Wednesday, August 30, 2023

When too much water leads to water scarcity

 Like clockwork, every time we have a big rainstorm, I read news stories and hear people talk about all the "wasted" water running out to sea or out of the arid area. I understand the frustration, but want to highlight some of the complexities. 

For instance, Southern California received quite a bit of rainfall ~10 days ago as the remnants of Hurricane Hilary swept through. We received 2.5" according to my backyard rain gauge. I'll write more about that in a later post (already started drafting it). 

But, I thought it would be interesting to show what happened near Palm Springs, where Interstate 10 was washed out after the area received half of their annual average rainfall in 6 hours. Interstate 10 was shut down for miles due to flooding and mud

One of the surprising things to water neophytes is that less water is captured in torrential rainfall events than in more normal, smaller and slower rain events. 

This is why water professionals are so worried about climate change. Climate models forecast, and our recent experience verifies, that SoCal will get about the same average annual rainfall as in the past--but it will come in fewer and burstier storms like we experienced in August and January/February 2023. 

In arid climates, it makes more sense to store the water underground to minimize evaporative losses. Palm Springs exists due to a large aquifer and faults that allow the groundwater to seep to the surface. After unsustainable groundwater pumping, the Coachella Valley developed percolation ponds to spread imported river water to refill the aquifers. In this way, the aquifer has stabilized. 

This land works remarkably hard precisely because of it's geology. It has the surface to aquifer connection that allows it to function as a percolation pond. But it's also a transportation corridor because it has the surface water needed by overland travelers. 

Can you see the percolation ponds, wind turbines, solar farm, Interstate 10, and the railroad tracks in this aerial photo? That's five uses, not counting housing and related services. 

You can also see wind turbines in this photo from another percolation pond just to the south of this one. 

The transportation corridor is here because of water, but it's also at risk because of water. You can see the Site of the Original Palm Springs RR Depot in this aerial photo, along with Whitewater Canyon, which feeds the Whitewater River that eventually drains into the Salton Sea.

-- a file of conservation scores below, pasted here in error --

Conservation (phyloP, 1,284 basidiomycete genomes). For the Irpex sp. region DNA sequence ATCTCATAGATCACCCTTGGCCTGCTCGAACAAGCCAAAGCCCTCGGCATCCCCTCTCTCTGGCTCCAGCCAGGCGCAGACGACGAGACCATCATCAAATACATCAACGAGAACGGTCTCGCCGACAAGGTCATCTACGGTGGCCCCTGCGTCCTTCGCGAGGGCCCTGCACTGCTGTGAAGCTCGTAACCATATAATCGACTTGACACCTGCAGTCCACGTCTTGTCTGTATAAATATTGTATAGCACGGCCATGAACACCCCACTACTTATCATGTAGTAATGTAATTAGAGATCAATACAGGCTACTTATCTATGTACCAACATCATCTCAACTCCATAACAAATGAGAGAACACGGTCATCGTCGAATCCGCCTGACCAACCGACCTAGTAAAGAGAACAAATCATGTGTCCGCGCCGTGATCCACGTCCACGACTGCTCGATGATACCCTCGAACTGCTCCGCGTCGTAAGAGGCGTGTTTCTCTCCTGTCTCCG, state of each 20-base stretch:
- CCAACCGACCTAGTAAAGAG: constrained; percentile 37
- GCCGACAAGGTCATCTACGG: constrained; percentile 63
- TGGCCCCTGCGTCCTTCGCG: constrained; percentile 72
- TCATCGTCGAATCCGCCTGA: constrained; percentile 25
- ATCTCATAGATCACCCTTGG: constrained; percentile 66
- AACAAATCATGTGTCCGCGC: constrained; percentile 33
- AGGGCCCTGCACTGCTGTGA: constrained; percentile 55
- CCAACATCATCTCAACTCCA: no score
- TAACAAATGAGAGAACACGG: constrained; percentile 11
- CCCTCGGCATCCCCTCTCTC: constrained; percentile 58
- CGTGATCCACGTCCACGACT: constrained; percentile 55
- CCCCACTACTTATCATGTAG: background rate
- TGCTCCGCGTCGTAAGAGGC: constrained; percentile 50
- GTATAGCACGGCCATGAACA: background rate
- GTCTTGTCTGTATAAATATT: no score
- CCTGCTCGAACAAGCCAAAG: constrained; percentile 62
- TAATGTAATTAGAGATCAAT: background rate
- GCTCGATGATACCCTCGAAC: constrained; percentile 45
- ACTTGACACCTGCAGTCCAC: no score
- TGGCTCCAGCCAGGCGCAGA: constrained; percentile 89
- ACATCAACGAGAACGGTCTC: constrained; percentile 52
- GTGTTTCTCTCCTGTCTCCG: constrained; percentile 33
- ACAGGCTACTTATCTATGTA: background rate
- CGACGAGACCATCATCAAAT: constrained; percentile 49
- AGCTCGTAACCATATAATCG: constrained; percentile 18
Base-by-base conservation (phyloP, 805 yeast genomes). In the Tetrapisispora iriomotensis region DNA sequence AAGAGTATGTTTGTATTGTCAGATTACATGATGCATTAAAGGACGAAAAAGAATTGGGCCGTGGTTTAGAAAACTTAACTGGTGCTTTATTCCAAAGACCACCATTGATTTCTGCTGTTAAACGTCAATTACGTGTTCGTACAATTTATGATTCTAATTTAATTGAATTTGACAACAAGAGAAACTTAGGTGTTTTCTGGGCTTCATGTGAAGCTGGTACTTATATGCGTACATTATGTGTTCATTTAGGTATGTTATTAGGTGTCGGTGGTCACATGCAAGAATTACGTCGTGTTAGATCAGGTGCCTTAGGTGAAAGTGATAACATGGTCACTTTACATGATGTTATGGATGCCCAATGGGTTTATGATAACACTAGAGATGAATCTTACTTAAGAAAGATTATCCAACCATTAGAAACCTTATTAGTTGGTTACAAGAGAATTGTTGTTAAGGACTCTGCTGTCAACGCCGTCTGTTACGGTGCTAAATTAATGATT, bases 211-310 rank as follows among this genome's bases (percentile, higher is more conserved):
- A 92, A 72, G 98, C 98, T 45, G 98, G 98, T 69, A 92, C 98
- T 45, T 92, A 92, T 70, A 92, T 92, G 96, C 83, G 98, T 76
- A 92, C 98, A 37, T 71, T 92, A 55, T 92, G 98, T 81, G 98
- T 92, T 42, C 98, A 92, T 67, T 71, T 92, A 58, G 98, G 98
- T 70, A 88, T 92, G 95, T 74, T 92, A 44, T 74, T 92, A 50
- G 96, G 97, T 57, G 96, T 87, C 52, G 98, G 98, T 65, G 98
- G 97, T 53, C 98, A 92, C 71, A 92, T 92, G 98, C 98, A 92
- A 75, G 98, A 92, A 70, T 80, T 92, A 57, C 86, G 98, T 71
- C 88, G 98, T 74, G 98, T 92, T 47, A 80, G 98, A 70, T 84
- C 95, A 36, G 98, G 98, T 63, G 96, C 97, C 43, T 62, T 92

It's more dramatic in the terrain contour map. 

The people are here because the water is here. 
The water is here because the mountains are here to squeeze the water out of the sky. 
The mountains are here because the faults are here. 
The water reaches the surface because the faults are here. 

It's all interconnected, but I'm digressing again. 

This is about why we couldn't capture most of the water from bursty rainstorms into the aquifer. 

Turbidity and Water

You know how lake beds have very fine soil impermeable (or only slightly permeable) to water? This allows them to hold the water. Watch Who Fills Your Taps as Kathy Kunysz explains how, when water comes pouring off the mountains, the larger gravel falls out first, and then the finer silt settles into clay layers (aquitards). If you don't keep the finer particles out of your spreading basin/percolation pond, they clog up and cease to function. 

If you don't have time to watch this 75 minute video, you can view the slides

In order to preserve the percolation pond, they had to redirect the muddy runoff AWAY from them, so they didn't capture most of the runoff. This happened in January 2023 and again in August 2023. 

If the rain comes too fast, and the water contains too many fine particles, then you can't capture it in percolation ponds. More and more of our rainfall is going to come from these bursty storms. 

The good news is that they water was diverted around the percolation ponds and sent downstream to feed the shrinking Salton Sea. If we preserve and restore coastal wetlands, that silty water can replenish the marshes, build up the coastline, and help protect us from sea level rise and storm surges. The bursty flows can scour out the waterways, remodeling/refreshing wildlife habitat. 

It's all good. 

Waste is in the eye of the beholder. If you look at it in terms of what's valuable to humans, you aren't seeing the whole picture. 

But, it also means we have to work harder and and spend more money to capture the same amount or less water, due to climate change. The people who told you that we couldn't do anything to stave off climate change because it was too expensive played the American public for chumps and we fell for it. 

No comments:

Post a Comment

Comments are open for recent posts, but require moderation for posts older than 14 days.